From foolishly staring down the barrel to forgetting protective facewear, American adolescents increasingly appear to be making poor decisions when it comes to their use of “toy” or “starter” firearms that rely on air pressure or springs rather than gunpowder.
According to a study published in the Official Journal of the American Academy of Pediatrics earlier this month, the rate of eye injuries caused by non-powder firearms in those under the age of 18 increased by 30.3% from 1990 to 2016.
“Despite the fact that the number of injuries declined over the study time period, there was a substantial increase - over 30% - in eye injuries,” Dr. Teresa Amato of Northwell Health's Long Island Jewish Forest Hills Hospital, told HealthDay after reviewing the study. “There were nearly 54,000 eye injuries during the study period."
Of the eye injuries noted in the study, the most common diagnoses included corneal abrasions (35.1%), hyphema - a pooling of blood in the eye - (12.5%), globe rupture (10.4%) and foreign body (8.6%).
"These findings raise a red flag. Non-powder firearm injuries are among the most serious injuries we see to the eye, with fireworks a close second," said Dr. Gary Smith, lead researcher and director of the Center for Injury Research and Policy at Nationwide Children's Hospital in Columbus, reported HealthDay. Smith added that parents should not “take these weapons lightly.”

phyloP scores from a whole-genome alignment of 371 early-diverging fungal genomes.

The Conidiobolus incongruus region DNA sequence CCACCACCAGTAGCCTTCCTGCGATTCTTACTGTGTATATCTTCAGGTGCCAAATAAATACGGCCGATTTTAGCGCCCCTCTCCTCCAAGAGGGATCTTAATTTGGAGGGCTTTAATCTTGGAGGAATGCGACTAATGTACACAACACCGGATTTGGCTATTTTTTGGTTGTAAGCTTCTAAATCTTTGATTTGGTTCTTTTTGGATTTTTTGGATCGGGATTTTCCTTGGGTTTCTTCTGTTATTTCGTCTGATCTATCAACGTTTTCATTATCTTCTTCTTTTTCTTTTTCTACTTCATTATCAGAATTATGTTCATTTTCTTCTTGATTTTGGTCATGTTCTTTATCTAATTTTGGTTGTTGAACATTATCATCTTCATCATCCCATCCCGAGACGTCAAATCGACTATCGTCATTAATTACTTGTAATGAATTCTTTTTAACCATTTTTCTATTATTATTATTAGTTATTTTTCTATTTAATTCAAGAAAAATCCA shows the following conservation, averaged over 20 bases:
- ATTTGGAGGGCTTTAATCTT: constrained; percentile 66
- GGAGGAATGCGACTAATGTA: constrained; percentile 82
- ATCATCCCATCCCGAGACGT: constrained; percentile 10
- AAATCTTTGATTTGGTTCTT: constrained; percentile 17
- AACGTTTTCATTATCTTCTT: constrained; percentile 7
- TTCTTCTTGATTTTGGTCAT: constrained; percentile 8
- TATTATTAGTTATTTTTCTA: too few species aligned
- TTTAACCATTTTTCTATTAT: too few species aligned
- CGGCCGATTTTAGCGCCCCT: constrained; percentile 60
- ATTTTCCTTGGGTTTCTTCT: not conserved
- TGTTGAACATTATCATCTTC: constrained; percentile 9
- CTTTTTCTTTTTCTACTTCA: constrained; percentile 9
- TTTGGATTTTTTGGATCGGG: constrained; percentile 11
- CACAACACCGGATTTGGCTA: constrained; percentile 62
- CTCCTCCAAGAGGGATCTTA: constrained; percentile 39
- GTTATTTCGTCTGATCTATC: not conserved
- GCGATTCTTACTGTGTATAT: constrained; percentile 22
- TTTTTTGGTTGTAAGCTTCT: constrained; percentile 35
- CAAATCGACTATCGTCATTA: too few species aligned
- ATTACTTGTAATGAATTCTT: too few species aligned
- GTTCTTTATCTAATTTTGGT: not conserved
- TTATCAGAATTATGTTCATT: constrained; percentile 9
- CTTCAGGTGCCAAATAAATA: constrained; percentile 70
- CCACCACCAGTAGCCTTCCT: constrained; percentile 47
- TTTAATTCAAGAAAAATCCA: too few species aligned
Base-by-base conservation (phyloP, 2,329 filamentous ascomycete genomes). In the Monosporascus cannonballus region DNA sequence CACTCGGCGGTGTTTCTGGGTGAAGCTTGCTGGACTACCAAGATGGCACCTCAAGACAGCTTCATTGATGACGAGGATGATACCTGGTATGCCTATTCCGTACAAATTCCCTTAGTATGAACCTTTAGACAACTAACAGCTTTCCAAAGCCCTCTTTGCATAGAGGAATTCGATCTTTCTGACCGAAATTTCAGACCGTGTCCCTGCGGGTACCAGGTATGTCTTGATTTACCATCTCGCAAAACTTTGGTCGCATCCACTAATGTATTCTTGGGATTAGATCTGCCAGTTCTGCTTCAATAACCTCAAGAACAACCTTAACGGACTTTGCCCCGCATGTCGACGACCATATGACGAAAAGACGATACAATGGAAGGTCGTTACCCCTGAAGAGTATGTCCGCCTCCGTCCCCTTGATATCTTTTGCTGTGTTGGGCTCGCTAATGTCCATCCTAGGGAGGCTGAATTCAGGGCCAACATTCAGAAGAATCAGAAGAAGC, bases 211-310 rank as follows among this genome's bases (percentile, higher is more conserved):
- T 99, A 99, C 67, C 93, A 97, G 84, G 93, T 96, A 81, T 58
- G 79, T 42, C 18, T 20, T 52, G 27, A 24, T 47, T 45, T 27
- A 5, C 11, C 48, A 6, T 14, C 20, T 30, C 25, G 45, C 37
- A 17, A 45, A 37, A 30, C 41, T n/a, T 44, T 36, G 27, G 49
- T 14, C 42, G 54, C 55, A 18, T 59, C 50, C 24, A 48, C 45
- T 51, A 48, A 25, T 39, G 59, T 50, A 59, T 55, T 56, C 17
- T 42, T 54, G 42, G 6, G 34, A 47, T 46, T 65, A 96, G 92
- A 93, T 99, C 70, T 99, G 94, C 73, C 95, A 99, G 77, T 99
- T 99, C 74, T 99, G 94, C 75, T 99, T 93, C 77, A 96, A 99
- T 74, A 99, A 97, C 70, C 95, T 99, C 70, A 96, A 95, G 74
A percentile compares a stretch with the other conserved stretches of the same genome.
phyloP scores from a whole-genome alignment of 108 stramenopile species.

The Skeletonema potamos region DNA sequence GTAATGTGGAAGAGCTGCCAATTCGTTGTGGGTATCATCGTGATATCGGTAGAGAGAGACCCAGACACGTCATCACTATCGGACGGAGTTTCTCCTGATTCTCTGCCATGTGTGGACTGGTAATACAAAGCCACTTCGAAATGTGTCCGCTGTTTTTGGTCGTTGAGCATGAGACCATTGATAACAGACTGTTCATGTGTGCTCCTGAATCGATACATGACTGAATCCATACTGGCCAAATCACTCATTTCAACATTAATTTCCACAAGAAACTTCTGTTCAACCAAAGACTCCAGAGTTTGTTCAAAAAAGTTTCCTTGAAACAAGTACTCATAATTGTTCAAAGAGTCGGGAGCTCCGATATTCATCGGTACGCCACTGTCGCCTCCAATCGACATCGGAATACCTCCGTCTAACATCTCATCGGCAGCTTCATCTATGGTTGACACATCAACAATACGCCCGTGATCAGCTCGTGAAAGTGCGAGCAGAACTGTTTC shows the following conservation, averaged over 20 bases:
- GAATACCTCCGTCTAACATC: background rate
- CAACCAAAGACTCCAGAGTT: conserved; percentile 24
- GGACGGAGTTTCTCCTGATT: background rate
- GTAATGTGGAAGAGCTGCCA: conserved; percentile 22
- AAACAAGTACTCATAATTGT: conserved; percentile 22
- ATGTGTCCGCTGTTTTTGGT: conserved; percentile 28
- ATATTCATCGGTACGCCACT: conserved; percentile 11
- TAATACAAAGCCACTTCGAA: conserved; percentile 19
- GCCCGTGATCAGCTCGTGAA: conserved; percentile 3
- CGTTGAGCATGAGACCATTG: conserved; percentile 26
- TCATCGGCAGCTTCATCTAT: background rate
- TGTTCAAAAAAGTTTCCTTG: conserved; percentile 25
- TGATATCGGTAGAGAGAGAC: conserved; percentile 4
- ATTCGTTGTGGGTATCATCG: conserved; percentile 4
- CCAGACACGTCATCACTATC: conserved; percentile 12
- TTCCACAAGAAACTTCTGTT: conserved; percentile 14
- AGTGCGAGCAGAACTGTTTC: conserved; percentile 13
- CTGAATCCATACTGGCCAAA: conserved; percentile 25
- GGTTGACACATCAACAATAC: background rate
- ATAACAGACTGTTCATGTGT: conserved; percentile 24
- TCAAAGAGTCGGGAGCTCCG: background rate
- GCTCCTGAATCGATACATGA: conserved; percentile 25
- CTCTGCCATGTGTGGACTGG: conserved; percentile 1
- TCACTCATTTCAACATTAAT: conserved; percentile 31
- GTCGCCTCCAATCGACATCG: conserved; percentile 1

"I've seen a BB gun penetrate the chest; I've seen a pellet gun penetrate the skull. Eye injuries from non-powder firearms can result in partial or complete blindness,” he explained.
Of the more than 364,000 non-powder firearm-related injuries seen in US emergency rooms from 1990 to 2016, boys accounted for 87.1% of the total.
As for age groups, injuries most commonly occurred in children aged six to 12 years old (47.4%), but those between the ages of 13 and 17 were not far behind (47%). The average age of a child injured by a non-powder firearm was found to be 11.8 years.